The first independent report on the murder of Jamal Khashoggi has finally been released. Agnes Callamard, the UN’s special rapporteur, has laid out in detail evidence that suggests not only did Saudi officials at the highest level plan and carry out the killing, but that they carefully planned how best to hide the murder from the international community.
Here are the report’s key findings:
Mohammed bin Salman bears responsibility and should be investigated
The report concludes that the murder was planned, organized and carried out by officials working on the behalf of the state of Saudi Arabia. Under international human rights law, that means that the responsibility ultimately falls on the ruling Saudi royal family, the de facto head of which is Crown Prince Mohammed bin Salman (MBS). The report said there is “credible evidence meriting further investigation by a proper authority” as to whether the “threshold of criminal responsibility has been met.”
Saudi officials lied to Khashoggi before killing him
After Khashoggi entered the consulate on October 2, 2018, Saudi officials told Khashoggi that Interpol had issued an order for him to be sent to Saudi Arabia. Khashoggi argued that there was no such order from Interpol. The Saudi officials instructed Khashoggi to text his son in order to make his disappearance seem less suspicious. As he refused to cooperate, officials resorted to threatening him. “Type it, Mr. Jamal. Hurry up. Help us so that we can help you because at the end we will take you back to Saudi Arabia and if you don’t help us you know what will happen at the end; let this issue find a good end.”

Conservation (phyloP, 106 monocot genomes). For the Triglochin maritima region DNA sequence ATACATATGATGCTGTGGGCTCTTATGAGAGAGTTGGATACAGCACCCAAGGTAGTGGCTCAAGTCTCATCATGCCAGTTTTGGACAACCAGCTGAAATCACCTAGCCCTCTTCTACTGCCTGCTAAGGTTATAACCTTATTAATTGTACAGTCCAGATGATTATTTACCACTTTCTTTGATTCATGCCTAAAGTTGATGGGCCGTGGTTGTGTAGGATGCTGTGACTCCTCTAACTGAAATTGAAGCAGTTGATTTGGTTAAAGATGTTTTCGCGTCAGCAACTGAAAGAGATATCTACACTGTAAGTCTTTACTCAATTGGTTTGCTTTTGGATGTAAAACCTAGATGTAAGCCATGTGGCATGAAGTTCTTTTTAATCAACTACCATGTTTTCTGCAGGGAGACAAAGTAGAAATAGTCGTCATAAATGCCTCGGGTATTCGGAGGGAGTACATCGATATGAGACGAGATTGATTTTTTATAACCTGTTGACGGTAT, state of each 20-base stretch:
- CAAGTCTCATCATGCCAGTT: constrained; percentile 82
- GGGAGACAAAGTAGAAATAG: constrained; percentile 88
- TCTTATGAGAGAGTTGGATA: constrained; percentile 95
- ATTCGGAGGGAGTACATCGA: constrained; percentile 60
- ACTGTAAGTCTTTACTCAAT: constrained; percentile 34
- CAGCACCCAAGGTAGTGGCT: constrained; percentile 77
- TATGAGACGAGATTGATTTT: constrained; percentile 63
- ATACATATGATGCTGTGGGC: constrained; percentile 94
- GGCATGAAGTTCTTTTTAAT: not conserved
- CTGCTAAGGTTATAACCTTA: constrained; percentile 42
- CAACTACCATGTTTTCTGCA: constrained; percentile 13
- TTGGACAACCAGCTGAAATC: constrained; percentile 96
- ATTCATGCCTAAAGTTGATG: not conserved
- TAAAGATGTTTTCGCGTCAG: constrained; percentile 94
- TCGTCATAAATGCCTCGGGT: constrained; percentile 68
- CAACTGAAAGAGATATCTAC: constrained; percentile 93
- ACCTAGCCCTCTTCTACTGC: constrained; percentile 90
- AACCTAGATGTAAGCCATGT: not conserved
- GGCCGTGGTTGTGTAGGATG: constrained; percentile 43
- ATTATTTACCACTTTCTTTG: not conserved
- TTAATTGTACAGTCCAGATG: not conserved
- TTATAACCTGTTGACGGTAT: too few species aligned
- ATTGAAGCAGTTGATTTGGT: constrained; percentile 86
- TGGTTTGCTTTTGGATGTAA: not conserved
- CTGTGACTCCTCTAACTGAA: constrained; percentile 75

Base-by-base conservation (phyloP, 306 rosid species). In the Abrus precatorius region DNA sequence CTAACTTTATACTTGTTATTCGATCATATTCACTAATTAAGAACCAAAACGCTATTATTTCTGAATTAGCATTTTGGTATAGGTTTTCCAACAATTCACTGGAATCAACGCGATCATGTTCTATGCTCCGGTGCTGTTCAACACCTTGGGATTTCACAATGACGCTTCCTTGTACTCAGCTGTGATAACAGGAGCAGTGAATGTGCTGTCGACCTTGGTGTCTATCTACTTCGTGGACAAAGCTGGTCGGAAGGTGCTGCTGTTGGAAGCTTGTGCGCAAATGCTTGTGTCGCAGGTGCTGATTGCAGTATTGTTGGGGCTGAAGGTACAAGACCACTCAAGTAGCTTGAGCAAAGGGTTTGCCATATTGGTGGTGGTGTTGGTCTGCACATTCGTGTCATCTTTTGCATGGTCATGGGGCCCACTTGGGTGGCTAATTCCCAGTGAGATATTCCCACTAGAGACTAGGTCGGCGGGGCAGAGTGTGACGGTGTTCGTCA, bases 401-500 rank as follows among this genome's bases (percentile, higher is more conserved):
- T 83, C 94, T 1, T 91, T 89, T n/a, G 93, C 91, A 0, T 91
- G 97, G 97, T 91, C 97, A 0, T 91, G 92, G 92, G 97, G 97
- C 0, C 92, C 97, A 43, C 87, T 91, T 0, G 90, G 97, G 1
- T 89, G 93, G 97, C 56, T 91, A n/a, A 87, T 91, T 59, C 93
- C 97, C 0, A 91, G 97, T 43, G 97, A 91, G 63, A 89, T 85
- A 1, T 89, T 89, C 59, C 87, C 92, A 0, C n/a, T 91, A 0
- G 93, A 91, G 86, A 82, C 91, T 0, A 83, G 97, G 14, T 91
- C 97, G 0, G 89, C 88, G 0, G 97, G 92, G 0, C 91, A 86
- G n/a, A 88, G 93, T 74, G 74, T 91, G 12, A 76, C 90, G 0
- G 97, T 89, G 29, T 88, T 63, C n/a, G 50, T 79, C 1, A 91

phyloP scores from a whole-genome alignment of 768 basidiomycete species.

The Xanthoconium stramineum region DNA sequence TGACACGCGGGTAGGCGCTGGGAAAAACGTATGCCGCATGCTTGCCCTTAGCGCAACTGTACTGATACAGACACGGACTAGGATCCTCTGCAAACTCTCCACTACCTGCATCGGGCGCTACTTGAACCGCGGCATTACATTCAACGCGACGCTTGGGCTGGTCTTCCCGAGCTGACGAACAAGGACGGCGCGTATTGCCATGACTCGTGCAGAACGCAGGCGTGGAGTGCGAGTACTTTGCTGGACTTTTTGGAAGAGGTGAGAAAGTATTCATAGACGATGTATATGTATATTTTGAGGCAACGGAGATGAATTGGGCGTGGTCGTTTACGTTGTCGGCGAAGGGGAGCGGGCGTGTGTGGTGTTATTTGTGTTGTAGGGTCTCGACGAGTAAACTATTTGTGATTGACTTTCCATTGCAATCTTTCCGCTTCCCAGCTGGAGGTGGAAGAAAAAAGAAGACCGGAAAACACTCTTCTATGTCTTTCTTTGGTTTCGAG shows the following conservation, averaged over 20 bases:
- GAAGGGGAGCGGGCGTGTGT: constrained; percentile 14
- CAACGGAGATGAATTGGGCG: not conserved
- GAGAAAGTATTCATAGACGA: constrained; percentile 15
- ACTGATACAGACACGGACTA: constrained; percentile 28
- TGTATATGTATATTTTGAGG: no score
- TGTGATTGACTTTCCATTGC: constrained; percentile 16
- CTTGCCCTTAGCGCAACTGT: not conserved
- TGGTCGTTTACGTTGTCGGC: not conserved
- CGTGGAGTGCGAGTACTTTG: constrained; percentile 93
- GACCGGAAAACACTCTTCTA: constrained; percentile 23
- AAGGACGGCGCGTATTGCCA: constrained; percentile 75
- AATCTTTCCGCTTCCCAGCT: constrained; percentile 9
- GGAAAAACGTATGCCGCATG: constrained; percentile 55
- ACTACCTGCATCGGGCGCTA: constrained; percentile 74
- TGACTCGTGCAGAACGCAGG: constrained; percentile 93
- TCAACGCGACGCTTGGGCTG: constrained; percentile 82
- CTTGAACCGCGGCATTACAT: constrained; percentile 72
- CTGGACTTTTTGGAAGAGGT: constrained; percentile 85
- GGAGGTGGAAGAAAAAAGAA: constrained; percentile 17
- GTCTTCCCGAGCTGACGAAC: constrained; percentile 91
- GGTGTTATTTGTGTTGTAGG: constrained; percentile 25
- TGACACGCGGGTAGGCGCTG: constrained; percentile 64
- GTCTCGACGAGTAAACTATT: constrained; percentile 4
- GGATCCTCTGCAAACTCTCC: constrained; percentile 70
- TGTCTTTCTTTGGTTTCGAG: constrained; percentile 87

Khashoggi was sedated and suffocated
Shortly after the argument about texting his son, Khashoggi had suspected that something was not right. “There is a towel. Are you going to give me drugs?” The officials replied, “We will anesthetize you.” The report says that shortly after this, there were audible sounds of a clear struggle, as the Saudi officials said things like “Did he sleep, “he raises his head,” “Keep pushing. Push here, don’t remove your hand, push it.” Turkish intelligence officials believe that this could indicate Khashoggi was sedated and suffocated with a plastic bag.
The plan to dismember Khashoggi was discussed before he entered the consulate
According to recordings heard by Callamard, only minutes before Khashoggi entered the consulate, two Saudi operatives were heard discussing what appears to be the plan to dismember the body in order to hide it. One of the men asked if it would be “possible to put the trunk in a bag?” The other replied, “No. Too heavy,” before going onto say that he hoped it would be easy because the “joints will be separated.” Further graphic comments describe the plan to “take plastic bags and cut it into pieces.” This section of the report ends with one of the men asking the other if “the sacrificial animal” has arrived yet.
The killing was carried out in strict secrecy